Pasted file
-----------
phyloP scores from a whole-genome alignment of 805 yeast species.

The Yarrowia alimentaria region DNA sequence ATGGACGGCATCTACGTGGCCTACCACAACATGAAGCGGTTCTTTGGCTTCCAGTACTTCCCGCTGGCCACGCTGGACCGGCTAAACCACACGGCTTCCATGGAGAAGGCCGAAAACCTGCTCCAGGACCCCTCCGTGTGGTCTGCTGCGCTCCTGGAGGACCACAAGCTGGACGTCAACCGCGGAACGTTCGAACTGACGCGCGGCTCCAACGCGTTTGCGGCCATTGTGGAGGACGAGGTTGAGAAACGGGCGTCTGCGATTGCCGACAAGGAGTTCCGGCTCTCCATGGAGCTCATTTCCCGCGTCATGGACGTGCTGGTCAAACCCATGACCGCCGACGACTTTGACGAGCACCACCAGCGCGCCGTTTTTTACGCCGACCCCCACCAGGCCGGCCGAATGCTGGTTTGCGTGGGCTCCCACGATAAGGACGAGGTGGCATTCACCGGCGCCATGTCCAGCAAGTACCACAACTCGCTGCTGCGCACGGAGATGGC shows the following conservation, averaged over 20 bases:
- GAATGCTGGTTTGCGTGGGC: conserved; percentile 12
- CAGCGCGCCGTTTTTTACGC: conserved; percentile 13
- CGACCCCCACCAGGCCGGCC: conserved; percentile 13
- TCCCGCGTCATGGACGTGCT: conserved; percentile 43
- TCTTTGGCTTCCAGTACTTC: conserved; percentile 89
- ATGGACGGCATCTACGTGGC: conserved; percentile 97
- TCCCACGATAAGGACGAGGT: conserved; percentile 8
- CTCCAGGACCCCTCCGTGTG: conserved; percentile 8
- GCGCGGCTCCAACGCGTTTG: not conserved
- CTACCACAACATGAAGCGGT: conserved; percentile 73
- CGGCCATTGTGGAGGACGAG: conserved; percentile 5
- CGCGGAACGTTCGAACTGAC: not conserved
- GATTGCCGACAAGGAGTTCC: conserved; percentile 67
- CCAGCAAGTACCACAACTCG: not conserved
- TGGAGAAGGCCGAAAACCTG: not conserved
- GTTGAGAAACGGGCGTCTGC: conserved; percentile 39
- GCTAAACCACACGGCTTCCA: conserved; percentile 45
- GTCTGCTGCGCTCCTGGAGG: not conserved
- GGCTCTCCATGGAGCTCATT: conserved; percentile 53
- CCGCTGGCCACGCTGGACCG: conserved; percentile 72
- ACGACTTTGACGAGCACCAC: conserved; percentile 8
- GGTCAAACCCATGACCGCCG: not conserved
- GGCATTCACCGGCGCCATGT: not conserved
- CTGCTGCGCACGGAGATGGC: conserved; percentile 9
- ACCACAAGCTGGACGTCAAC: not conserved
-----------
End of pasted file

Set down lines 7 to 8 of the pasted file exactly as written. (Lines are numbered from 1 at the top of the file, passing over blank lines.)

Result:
- TCTTTGGCTTCCAGTACTTC: conserved; percentile 89
- ATGGACGGCATCTACGTGGC: conserved; percentile 97